The Court observed that a confidentiality clause is not a substitute for a non-compete clause. It is difficult to police and enforce confidentiality clauses. The Court acknowledged that an employer faces a significant challenge to prove that an employee has breached a confidentiality obligation where the information is carried in the employee's head. Mr. Bellew indicated at all times that he intended to be bound by his confidentiality restrictions and that he would not breach them. Despite this, the Court indicated it was prepared to enforce the non-compete to shore up the protection of sensitive confidential information.  
 
(e) The non-compete must be limited to a role equivalent in seniority and capacity.
 
One of the reasons Ryanair failed in its bid to enforce the non-compete was because it restrained Mr. Bellew from competing “in any capacity” with a competitor business. As the Court pointed out, this also went too far and was unreasonable in that it prevented him from taking up any role, even a role such as cabin crew or pilot with the new employer. Ryanair's argument that he was not qualified to take up either role and that the clause should be interpreted such that the restriction applied to any senior or commensurate role, was rejected by the Court and it was declared invalid on this ground. This risk can usually be managed by including wording in the non-compete to confine it to roles which the employee has held in the past 12 months or referring to specific roles. 
 
(f) The non-compete is assessed by reference to what the parties agreed at the date of execution and not based on what the employee now plans to do.
 
Ryanair gave evidence that it would not enforce the covenant had Mr. Bellew moved to the employment of a high cost or "legacy" airline. Ryanair indicated that it only intended to enforce the non-compete where Mr. Bellew departed for a low cost competitor such as the new employer, in a senior role. The Court pointed out that the covenant in fact went much further than that because on a plain reading it applied to all European airlines including the legacy airlines. If Ryanair intended the non-compete to have a narrower application then the restriction should expressly reflect that.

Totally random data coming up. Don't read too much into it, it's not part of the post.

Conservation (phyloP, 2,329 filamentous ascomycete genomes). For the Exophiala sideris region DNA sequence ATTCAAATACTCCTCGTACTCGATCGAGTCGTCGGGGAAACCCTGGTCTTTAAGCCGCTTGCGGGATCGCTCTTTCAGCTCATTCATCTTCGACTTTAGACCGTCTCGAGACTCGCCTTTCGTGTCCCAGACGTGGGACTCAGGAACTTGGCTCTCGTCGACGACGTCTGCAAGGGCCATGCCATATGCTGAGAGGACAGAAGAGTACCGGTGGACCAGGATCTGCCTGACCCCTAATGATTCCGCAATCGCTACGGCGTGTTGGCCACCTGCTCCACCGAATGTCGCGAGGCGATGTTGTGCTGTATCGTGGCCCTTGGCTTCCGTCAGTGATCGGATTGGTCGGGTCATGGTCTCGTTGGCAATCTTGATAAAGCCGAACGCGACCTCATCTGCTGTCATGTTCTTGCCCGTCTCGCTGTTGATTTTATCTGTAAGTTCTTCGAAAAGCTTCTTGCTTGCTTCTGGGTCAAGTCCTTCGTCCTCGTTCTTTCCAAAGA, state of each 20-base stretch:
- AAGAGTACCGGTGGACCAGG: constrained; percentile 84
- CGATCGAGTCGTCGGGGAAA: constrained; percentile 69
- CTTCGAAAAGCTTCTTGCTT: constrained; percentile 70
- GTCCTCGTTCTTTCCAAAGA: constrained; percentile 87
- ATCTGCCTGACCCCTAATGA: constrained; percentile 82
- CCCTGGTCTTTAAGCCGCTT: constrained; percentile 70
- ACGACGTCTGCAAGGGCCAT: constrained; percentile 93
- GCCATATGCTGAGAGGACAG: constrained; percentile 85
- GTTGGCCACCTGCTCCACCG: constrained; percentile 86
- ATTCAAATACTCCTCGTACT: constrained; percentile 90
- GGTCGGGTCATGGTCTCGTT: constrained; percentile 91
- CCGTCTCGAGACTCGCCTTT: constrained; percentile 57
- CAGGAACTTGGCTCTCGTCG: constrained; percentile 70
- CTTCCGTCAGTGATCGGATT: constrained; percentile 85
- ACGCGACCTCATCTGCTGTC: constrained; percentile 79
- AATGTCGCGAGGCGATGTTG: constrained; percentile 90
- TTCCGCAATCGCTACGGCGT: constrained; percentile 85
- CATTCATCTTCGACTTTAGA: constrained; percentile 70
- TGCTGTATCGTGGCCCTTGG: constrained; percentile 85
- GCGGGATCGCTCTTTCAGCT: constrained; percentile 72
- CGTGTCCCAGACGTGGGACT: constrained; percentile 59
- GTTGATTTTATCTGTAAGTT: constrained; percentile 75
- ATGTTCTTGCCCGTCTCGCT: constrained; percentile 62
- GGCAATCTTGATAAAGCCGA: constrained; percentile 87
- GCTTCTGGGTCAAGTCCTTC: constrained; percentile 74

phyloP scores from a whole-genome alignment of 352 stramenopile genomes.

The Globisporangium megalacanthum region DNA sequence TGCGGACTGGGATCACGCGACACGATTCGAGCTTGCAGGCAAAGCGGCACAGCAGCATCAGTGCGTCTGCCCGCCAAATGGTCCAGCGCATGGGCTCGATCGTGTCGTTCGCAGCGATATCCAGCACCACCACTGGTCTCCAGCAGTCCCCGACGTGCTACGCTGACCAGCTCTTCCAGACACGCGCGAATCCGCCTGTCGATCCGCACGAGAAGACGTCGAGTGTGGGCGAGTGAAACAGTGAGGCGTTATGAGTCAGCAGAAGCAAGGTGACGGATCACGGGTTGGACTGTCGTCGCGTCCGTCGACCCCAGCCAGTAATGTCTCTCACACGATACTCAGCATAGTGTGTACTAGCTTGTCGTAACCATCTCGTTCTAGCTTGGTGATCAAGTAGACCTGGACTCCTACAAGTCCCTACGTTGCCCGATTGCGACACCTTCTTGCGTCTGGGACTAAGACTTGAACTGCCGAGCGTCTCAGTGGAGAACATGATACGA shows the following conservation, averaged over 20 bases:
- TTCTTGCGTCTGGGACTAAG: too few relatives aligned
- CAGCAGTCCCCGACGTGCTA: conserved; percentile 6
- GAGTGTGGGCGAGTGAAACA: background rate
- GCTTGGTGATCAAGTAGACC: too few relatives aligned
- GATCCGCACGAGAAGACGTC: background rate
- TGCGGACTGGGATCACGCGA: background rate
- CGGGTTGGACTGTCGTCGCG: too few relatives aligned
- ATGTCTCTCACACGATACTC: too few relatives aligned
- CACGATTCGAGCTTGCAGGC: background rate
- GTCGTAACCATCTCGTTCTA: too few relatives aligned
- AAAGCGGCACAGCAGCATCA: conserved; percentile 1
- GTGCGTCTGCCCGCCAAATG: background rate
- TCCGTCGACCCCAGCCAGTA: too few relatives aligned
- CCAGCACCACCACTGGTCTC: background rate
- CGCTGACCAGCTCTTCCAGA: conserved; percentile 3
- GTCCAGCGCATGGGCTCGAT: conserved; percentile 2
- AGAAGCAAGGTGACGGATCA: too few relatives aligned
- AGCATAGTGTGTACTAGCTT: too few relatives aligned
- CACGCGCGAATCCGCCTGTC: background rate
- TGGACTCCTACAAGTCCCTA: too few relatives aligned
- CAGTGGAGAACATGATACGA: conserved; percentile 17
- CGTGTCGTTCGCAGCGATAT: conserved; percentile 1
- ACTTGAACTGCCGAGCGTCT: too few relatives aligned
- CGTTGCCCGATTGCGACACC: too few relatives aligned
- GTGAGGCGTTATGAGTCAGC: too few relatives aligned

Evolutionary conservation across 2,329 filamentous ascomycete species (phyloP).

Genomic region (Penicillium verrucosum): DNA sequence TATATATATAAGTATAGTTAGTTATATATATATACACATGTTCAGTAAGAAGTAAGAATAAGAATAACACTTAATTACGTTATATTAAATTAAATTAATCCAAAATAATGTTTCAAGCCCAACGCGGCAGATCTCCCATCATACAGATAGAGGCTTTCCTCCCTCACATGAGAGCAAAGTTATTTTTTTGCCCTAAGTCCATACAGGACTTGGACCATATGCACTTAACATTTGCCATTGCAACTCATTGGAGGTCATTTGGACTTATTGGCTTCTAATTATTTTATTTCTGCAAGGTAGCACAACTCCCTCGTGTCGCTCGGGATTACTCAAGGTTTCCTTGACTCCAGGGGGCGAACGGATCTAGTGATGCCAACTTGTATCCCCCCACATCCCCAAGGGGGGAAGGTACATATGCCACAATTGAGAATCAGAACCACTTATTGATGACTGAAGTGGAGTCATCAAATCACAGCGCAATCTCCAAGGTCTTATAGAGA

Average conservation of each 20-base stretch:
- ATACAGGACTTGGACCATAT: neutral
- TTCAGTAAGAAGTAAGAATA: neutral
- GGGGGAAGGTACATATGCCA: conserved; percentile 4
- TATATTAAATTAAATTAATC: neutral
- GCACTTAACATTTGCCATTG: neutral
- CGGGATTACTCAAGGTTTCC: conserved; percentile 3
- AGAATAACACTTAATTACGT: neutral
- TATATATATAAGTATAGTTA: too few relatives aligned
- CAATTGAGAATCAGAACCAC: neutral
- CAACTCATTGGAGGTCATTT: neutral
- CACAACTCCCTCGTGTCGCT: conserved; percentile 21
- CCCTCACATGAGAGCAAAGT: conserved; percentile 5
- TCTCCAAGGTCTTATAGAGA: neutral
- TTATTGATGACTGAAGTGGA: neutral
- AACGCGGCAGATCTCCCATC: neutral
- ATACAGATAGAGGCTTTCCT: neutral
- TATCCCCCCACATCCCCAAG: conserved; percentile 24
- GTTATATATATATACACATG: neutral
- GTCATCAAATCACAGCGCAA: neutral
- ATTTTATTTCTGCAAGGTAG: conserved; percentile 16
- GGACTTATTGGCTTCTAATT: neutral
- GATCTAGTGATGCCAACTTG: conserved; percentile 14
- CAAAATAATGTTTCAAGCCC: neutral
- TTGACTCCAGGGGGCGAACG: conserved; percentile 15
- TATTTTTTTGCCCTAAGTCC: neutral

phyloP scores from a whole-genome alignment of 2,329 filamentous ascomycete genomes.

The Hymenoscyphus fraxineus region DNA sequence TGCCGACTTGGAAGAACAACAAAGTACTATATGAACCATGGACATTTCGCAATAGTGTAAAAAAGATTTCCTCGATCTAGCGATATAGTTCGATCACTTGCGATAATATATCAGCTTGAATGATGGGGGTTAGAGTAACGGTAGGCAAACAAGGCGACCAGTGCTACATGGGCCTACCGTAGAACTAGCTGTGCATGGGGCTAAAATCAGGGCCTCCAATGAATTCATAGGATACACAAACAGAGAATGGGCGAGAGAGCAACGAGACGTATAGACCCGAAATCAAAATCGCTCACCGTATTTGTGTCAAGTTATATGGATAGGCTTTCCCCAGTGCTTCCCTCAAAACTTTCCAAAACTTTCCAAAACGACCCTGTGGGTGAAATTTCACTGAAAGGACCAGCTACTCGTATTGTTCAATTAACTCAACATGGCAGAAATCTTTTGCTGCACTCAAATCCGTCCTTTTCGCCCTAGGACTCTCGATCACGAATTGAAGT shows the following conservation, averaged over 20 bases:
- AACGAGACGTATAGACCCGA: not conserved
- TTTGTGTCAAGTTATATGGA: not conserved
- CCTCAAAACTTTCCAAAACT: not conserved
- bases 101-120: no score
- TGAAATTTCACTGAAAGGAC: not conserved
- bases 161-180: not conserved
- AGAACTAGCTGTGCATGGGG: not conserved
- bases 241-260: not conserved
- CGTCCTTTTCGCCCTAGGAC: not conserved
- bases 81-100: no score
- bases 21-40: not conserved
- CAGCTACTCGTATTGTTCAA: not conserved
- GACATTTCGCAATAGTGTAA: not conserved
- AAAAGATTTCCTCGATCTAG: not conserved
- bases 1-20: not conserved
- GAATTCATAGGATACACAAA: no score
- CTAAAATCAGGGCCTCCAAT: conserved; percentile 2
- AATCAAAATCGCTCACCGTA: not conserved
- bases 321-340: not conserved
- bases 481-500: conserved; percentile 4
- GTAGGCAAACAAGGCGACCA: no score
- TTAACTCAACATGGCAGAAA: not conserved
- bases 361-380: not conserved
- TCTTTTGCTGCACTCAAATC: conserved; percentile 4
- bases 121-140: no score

What next?
 
Ryanair indicated that it plans to appeal the decision and it is not clear at the date of writing if that is the case. In the meantime, employers should consider the following:

  • Non-compete clauses are still regarded as an unlawful restraint of trade which is contrary to public policy. An employee is entitled to use their personal skills and experience with a new employer even where those skills and experience have been gained with the former employer;
  • That said, a non-compete restriction will be enforced against departing employees provided that the restriction goes no further than is clearly necessary on the facts to protect an identified legitimate business interest;
  • Similar principles apply to clauses governing non-solicitation of customers, non-dealing and non-solicitation of employees;
  • Employers should schedule regular 'audits' of the restrictive covenants on which it relies to protect its business and ask the following questions by reference to each employee: 
    - What damage could the departure of this employee do to our business?
    - Where could that employee do most damage – what competitors do we have in mind?
    - In what market?
    - For how long?
    - In what capacity?
    - Has our business otherwise changed strategically or geographically since the restrictions were first drafted?
    - Is there a garden leave clause and, if so, is it connected to the restrictive covenants?
    - Is the definition of confidential information and the restrictions on its use and disclosure adequate?
  • If an employee changes role or responsibility, check the restrictive covenants to make sure they are fit for purpose.